Friday Foibles: Get Thee To A CFI
You’d think a flight instructor would limit stupidity. You’d be wrong, as many accidents involved CFIs reacting too slowly to student silliness.
Then there’s the Kentucky instructor whose student wouldn’t do anything dumb, so he intervened, setting the Cessna 172’s fuel selector to OFF within, he thought, gliding distance of the runway. Only the instructor was surprised the 172 didn’t reach the airport, and the CFI couldn’t restart the engine before crashing in a field. Not surprisingly, the CFI didn’t make instructor of the year for his realistic training technique.
Consider the Florida CFI in a Piper Arrow who was monitoring (key word) a CFI candidate performing a power-off approach to landing—a really hard landing as it turned out. KA-FWOMPH!
Stunned but undeterred, the future CFI and monitoring CFI took off, tried to raise the gear but couldn’t and lowered it again. They then performed yet another power-off approach and called it quits but were unable to open the door. Help arrived to extricate the monitoring CFI and future CFI, who then marveled at the extensive wing damage.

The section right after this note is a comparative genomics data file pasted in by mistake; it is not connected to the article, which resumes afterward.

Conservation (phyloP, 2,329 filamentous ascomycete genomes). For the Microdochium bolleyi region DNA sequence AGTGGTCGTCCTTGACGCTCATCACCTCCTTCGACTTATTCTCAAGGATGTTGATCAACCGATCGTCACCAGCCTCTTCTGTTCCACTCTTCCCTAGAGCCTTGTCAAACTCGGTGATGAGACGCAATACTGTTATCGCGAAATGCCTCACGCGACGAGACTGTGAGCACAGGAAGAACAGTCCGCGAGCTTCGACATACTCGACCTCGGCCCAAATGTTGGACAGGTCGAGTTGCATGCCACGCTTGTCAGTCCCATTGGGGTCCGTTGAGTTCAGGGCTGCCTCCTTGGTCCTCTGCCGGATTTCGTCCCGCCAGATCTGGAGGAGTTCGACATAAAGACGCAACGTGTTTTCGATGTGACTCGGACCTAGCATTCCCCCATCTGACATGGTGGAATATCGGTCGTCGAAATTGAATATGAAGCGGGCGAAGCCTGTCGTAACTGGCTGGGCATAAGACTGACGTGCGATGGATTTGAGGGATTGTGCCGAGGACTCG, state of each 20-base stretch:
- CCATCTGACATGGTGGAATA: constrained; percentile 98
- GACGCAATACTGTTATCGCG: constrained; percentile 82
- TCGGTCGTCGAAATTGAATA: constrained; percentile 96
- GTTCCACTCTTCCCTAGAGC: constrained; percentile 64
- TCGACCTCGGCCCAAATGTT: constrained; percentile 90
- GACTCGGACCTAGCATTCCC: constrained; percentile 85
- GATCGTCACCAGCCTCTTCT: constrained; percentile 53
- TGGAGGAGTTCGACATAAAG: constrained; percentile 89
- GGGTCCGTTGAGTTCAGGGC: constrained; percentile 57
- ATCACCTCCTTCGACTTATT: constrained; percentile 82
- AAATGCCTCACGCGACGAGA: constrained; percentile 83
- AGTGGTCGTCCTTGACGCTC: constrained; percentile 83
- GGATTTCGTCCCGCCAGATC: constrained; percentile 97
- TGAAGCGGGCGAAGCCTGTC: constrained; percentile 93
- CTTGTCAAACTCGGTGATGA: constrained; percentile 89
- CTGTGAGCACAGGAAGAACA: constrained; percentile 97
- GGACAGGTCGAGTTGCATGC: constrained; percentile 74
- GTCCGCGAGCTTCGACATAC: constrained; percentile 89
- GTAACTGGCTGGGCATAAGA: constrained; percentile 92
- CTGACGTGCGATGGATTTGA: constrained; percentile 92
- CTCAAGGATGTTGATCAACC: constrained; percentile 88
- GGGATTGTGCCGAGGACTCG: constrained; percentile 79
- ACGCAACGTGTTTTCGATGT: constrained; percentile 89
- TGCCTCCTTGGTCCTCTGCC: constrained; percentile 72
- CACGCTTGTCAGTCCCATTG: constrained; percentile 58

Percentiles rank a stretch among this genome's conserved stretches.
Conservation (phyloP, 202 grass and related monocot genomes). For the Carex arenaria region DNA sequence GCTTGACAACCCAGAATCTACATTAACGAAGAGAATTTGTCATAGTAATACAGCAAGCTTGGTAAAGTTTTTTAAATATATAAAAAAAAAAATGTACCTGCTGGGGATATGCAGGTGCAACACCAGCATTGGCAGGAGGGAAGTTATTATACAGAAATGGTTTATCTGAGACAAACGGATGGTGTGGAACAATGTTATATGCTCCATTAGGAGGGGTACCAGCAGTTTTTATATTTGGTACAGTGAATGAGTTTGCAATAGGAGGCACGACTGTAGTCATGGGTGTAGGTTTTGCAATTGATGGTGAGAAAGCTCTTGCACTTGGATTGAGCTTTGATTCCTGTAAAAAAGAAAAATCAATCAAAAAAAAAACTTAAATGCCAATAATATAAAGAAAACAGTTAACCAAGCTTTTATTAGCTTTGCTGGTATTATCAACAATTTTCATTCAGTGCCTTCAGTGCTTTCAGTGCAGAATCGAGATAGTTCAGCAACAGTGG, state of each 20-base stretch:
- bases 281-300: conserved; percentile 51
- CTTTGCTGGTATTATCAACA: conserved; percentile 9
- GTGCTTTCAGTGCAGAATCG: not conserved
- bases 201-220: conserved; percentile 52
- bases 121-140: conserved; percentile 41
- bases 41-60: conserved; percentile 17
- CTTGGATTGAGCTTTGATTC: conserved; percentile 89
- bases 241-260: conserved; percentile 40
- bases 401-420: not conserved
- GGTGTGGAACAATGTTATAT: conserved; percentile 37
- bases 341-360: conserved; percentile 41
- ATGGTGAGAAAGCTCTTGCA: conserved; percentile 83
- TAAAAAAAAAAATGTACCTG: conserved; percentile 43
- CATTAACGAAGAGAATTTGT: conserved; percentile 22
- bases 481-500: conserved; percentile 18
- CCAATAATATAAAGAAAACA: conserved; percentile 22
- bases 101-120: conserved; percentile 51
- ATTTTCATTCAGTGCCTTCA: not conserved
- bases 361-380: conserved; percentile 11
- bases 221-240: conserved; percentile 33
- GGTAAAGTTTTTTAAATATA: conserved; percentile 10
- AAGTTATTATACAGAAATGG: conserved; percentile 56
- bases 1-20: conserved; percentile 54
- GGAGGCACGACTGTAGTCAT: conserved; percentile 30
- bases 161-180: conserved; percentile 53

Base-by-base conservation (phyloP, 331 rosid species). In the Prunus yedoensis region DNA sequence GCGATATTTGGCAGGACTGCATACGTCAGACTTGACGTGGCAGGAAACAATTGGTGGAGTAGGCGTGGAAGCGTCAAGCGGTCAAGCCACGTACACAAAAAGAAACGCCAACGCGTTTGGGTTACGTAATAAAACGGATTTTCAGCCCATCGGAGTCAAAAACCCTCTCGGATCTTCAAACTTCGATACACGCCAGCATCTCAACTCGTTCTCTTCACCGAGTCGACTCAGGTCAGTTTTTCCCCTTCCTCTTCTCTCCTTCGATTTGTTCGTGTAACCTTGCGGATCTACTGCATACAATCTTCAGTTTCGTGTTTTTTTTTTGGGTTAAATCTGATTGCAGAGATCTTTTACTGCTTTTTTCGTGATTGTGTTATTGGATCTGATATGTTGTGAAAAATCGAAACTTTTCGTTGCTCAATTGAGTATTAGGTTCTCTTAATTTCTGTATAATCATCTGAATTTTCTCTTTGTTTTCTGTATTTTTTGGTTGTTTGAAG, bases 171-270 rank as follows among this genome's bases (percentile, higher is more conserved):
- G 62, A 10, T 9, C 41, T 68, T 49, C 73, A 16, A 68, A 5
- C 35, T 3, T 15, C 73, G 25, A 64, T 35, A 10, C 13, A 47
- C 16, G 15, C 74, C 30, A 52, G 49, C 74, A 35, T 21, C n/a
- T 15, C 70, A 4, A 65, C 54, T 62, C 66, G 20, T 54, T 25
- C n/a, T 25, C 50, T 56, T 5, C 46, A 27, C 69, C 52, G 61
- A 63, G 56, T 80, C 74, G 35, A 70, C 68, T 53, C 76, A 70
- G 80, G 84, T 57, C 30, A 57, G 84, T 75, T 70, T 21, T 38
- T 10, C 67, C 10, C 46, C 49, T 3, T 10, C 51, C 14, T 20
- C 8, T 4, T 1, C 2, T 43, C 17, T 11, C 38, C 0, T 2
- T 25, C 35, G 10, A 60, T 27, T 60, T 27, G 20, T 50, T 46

In the post-accident interview, the monitoring CFI said that during flight the future CFI was the “full manipulator of the controls” and to emphasize his lack of complicity, added, “I did not do anything.” He didn’t get instructor of the year either.
If an accident occurs and no one reports it, is it an accident? Apparently not in these cases beginning first in Florida where a rental Cessna 172 flew 91 hours on 77 training flights with, it’s assumed, 77 preflight inspections without anyone noticing the buckled firewall. Damage was only discovered when a mechanic actually looked at more than the oil dipstick during a 100-hour inspection.
And in Alaska, an air-taxi Cessna 206’s nosewheel hit hard in a bounced landing on a tidal beach. That hardly merits a shrug in Alaska, and perhaps it’s common to take off again, as the pilot did, and did not mention the event to the mechanic who later spotted the substantial firewall damage.
Got a foible you'd like to share? Send it, anonymously or not, to email@example.com.